The Privacy Act appears to have caused a modest decline in the amount of information about individuals that agencies disclose to others. By and large, however, the impact has been at the margins of agency practice.
For example, prior to the Act the State Department regularly reported to the FBI, the CIA, and the IRS on Americans living overseas. This practice has now been curtailed and the release of such information is limited to published routine uses or law enforcement requests.87 The National Labor Relations Board has stopped releasing the forwarding addresses of former employees to their credit union,88 and the Civil Service Commission no longer discloses applicants' examination scores to their parents and spouses.89 The Civil Service Commission has limited the disclosures they will make of information in an individual's retirement records 90
Other agencies have altered their policies on disclosures to the press. The Postal Service no longer releases information on individuals currently under investigation,91 and the Customs Service has limited the amount of information it makes available about an arrest 92 The Secret Service, in some cases, requires the press to obtain an individual's written authorization before it will release information about him,93 and the USIA now requires an authorization before releasing photographs or biographic information on agency personnel.94 Many agencies have also stopped disclosing information to "Call for Action" organizations and to lawyers inquiring on behalf of clients unless they have a written authorization from the individual to whom the information pertains. "Call for Action" organizations, in particular, have complained that this unduly prolongs the process of obtaining information and seriously undermines their value to the public. Researchers are another category of nongovernmental users of agency records that have had trouble getting information from the agencies since the Act took effect 95
On balance, however, not much has changed. Agencies with law enforcement functions complain about other agencies' reluctance or outright refusal to disclose information to them. The Federal Aviation Administration, for example, has reported a slight impairment of its operations as a consequence of limits placed on the release of security and enforcement information by other agencies,96 and the Postal Service has reported that several Federal agencies have been willing to respond to law enforcement requests only when the requests were made through U. S. attomeys.97 NASA says that its law enforcement requests are no longer granted automatically; that it can take two-to-three-weeks to obtain information the agency used to be able to get by telephone.98 The FBI claims that its ability to obtain information from other agencies has been hampered by the Act, although it notes that it also gives out less information today than it used to.99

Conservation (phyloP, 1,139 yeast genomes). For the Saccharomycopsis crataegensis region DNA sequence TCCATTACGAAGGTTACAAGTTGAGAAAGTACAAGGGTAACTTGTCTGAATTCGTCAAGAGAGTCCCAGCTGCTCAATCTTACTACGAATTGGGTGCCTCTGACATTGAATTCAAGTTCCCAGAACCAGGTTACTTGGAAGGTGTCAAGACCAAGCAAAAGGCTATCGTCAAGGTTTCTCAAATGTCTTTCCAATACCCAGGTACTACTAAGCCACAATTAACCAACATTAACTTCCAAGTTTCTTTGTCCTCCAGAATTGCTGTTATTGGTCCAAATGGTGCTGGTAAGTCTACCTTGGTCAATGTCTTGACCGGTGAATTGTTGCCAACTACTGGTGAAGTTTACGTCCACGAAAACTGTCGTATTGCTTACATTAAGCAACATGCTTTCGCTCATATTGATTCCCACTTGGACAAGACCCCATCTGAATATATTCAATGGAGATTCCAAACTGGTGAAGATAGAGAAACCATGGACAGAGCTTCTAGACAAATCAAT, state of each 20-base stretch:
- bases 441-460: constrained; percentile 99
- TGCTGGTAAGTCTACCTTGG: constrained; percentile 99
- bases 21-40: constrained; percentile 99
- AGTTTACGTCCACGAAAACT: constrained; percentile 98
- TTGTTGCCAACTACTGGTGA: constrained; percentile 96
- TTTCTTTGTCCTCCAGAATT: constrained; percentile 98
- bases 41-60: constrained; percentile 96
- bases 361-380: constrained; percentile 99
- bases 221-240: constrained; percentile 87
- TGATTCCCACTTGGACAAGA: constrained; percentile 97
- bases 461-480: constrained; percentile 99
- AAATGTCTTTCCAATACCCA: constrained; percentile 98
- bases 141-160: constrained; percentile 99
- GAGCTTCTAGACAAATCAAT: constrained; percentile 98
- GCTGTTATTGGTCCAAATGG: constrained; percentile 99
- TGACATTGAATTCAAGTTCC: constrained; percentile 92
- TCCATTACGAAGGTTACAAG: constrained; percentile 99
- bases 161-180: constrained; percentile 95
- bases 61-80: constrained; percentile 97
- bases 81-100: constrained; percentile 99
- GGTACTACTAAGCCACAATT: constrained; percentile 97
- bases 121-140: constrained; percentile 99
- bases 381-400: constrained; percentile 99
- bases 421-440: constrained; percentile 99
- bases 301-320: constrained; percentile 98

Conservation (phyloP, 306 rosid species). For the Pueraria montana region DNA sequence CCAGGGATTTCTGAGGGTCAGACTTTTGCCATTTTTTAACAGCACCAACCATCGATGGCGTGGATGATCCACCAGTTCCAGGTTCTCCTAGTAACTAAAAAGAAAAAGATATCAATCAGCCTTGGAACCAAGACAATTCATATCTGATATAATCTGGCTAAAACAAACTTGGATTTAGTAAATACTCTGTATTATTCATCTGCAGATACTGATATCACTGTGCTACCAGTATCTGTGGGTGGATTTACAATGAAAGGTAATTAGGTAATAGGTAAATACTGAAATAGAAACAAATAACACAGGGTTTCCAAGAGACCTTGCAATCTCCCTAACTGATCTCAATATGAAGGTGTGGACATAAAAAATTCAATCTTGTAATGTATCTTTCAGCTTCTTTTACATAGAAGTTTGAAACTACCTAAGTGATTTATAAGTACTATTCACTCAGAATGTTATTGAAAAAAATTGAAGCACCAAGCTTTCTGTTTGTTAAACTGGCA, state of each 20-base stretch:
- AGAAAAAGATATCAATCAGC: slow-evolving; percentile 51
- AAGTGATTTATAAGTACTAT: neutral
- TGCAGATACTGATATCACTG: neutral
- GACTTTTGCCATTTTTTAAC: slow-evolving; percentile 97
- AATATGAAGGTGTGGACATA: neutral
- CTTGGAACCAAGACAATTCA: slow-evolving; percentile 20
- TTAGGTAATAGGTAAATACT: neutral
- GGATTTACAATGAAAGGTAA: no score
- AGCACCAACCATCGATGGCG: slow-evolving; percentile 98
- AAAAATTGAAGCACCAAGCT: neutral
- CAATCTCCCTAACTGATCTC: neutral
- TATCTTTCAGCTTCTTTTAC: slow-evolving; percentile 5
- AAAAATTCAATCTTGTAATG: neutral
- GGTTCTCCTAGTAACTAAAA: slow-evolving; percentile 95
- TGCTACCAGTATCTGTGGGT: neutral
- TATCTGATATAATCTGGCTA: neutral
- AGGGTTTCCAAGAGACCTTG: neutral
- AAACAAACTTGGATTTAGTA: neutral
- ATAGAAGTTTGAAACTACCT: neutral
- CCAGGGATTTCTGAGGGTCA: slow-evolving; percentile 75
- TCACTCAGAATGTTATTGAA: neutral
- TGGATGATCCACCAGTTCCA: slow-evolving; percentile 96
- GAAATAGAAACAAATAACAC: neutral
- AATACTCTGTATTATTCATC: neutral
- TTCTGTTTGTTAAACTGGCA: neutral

In their 1975 annual reports, the most frequently cited change in agency disclosure policy was the addition of a requirement that an individual's prior written authorization be obtained before information about him is disclosed in response to credit inquiries and employment verification requests.100 Some agencies, such as the Community Services Administration, also reported that the mere existence of individual authorization procedures has greatly reduced the number of attempts to gain unauthorized access to information pertinent to complaints about discrimination and unfair labor practices.101 Still others complained about the extra time involved in obtaining an individual's written authorization, suggesting that they are, in fact, doing so more frequently than in the past.
The one type of disclosure on which the Act appears to have had no impact at all is the ubiquitous internal agency disclosure; i.e., the disclosure of information by one agency component to another. Because the Act uses the Freedom of Information Act definition of "agency," such disclosures can be handled as subsection 3(b)(1) disclosures (i.e., to officers and employees of the agency who have a need for the record in the performance of their duties) rather than as routine uses that would have to meet the compatible-purpose test. The Social Security Administration disclosures to the DHEW Parent Locator Service mentioned earlier offer one example of how subsection 3(b)(1) can work within a large agency, and DHEW is not the only large Federal agency with many different components. It appears that the ease with which such "internal" disclosures can be made is not being abused, although the potential for abuse is certainly there. In addition, by failing to put constraints on internal disclosures the Act effectively deprives an individual of the ability to find out where information about him has gone and the uses to which it was put within the agency that maintains it, unless an agency voluntarily takes steps to inform him.